JP Stewart
Member

“Do I think that if left unchecked, alt-right blogging could lead to communities forming that practiced this kind of evil?” What about anti-white (often taught by self-loathing whites) propaganda taught on college campuses, and often in the MSM, Hollywood and pop culture? There have been black-on-white murders where the perpetrators said they’re hatred was fueled by college classes.

Ian Miller
Member

1) I am absolutely against the kind of poison you talk about. In this community, though, I take it as read (unless someone comes in and insists that we have to be salt and light by sending our kids to be slaughtered there).

2) I have not heard of these murders. Admittedly, I don’t listen to much news because I like not having rage in the car when I’m driving, but I do listen to Ben Shapiro and Andrew Klavan’s podcasts, and I think they would probably mention such murders?

JP Stewart
Member

Here it is, along with a couple of others you don’t hear about. Nkosi Thandiwe, black racist shot 3 white women “at random”, killing one, paralyzing another, incited by hatred of whites he was taught in college courses: http://www.washingtontimes.com/news/2013/feb/4/convicted-killer-says-he-shot-3-white-women-becaus/ Omar Thornton shot 10 white co-workers, killing eight, in Hartford, Conn, in the worst mass shooting in Connecticut up to that time. He was caught on tape stealing from his white employer. He openly proclaimed his racial motivation. http://newyork.cbslocal.com/2012/05/16/co-workers-upset-by-website-from-mother-of-shooter-in-beer-co-massacre/ The black DC snipers, John Mohammed and Malvo (a black Caribbean immigrant), per Malvo’s testimony deliberately were targeting whites in mostly white… Read more »

Ian Miller
Member

These are indeed terrible crimes. But the spacing out indicates to me that it’s about on the level of someone like Roof’s crimes. That is to say, a problem, and not one I think should be propagated, but I don’t see either as widespread movements that we must eradicate with military might. (Also, the sniper attacks seem much more like radical Islamic terrorism than racial motives. Which, of course, is its own thing, but does seem to detract from your point.) But thank you for giving me that information – I do think that the media has kept these things… Read more »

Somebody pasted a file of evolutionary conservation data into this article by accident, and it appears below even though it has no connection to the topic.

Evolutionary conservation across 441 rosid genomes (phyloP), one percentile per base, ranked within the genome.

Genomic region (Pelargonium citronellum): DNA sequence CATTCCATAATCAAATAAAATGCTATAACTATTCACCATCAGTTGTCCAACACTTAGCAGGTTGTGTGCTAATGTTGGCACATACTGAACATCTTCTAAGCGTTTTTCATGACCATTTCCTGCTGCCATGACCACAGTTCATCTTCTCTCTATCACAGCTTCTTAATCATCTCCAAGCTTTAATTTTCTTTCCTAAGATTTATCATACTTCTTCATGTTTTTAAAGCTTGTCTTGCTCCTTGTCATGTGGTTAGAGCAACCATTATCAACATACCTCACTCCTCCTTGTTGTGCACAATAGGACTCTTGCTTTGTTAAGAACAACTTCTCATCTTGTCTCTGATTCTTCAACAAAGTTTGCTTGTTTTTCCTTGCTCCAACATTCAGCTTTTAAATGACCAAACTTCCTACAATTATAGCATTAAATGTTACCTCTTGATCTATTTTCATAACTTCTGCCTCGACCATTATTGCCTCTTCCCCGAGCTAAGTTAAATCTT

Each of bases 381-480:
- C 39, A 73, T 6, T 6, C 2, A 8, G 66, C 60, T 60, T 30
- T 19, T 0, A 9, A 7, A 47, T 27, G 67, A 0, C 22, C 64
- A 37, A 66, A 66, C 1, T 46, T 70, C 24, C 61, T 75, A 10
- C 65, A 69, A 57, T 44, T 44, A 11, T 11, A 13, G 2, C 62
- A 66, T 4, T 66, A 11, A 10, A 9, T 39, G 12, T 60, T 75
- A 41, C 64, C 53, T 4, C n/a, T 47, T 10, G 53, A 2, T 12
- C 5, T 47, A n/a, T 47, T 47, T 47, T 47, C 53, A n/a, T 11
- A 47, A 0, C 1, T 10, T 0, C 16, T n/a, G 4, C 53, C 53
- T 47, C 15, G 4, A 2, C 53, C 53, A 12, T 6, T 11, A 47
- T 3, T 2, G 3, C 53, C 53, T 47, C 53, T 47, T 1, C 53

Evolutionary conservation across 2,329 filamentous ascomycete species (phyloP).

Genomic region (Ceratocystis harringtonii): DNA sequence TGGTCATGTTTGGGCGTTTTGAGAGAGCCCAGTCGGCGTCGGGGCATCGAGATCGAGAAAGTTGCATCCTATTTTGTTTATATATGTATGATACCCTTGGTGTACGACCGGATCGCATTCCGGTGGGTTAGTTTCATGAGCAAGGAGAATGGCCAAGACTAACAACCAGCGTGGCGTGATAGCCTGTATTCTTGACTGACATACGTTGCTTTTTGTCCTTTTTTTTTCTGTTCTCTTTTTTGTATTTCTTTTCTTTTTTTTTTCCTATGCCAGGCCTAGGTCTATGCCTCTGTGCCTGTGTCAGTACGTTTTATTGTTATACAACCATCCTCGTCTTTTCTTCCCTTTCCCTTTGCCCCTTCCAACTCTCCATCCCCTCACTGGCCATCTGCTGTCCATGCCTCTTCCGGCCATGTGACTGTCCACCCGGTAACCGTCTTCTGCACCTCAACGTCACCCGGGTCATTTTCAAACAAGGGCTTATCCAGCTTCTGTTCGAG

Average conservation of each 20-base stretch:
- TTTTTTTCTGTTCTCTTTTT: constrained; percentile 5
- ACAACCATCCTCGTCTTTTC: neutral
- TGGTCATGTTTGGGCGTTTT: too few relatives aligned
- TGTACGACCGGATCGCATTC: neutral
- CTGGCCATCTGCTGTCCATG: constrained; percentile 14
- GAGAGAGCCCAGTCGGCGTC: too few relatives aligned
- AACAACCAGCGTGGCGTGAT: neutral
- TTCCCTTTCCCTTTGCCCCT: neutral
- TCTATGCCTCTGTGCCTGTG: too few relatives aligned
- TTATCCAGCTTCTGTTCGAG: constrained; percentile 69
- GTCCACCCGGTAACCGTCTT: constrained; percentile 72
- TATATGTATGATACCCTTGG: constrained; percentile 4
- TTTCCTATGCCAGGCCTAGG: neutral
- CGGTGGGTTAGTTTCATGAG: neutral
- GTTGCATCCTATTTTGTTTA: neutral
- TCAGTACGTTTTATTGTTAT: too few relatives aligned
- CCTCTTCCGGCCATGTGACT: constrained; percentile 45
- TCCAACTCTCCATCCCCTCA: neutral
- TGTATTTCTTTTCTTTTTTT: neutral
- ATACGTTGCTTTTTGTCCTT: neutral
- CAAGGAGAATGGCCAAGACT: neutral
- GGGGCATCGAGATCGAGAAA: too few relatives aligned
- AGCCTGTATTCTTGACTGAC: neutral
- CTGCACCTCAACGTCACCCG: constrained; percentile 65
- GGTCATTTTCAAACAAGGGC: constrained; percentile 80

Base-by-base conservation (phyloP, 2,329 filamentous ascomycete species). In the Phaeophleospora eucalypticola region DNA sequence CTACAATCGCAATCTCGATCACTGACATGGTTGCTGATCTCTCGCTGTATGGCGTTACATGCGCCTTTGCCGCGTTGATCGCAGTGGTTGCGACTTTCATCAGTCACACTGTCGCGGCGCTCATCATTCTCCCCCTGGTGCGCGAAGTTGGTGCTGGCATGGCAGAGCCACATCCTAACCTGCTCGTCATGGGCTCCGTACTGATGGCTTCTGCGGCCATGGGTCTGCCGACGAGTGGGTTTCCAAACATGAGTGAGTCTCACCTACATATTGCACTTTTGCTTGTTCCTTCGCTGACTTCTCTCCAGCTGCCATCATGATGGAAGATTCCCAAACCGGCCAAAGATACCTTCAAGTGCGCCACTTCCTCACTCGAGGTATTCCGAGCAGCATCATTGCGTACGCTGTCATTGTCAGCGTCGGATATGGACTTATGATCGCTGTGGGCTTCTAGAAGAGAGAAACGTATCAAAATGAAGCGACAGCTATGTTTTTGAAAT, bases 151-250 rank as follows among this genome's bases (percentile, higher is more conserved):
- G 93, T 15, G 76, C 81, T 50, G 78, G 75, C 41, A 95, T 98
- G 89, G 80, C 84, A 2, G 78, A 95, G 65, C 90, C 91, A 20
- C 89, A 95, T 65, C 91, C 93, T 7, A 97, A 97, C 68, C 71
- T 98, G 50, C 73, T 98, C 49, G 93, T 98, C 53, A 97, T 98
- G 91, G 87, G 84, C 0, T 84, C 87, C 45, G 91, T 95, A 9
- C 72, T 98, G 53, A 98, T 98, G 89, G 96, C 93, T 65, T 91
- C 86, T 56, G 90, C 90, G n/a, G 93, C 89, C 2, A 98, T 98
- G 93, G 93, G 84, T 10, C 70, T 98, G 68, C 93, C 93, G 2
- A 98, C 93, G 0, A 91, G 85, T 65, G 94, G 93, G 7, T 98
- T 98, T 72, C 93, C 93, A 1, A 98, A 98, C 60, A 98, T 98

JohnM
Guest
JohnM

“What about anti-white (often taught by self-loathing whites) propaganda taught on college campuses, and often in the MSM, Hollywood and pop culture?”

What about it? You are just demonstrating ME and Ian’s point, and at the same time, ironically, asserting something that Ian denies.

JP Stewart
Member

No, you’re the one who completely missed the point, including the link I gave.

JohnM
Guest
JohnM

I see no link in the comment to which I responded so whatever you’re talking about must be somewhere else, but it doesn’t matter. I’ll ask outright – *Do* you think unchecked, alt-right blogging could lead to communities, or individuals, that practice evil? Were you affirming that you do (and agreeing with ME on how it works) by pointing to anti-white propaganda that you say is linked to black on white murders, as an example? Do you assert that if MSM/Hollywood/pop culture propaganda leads to murder of white people by black people then some kind of turn about in which… Read more »

JP Stewart
Member

1) I suppose any kind of blogging or other media could lead to some kind of evil. Alt-right has a tiny audience and no known alt-right figure or commenter has ever harmed anyone. I’m much more concerned with propaganda pushed in gov’t schools, the MSM and pop culture that almost everyone sees every day. 2) Of course I don’t think “turn about” murders are fair play. You are missing the point. The point is that someone here has made dozens (maybe hundreds) of allegations and baseless assertions. Whenever she’s challenged to prove her points, she says she things like “I… Read more »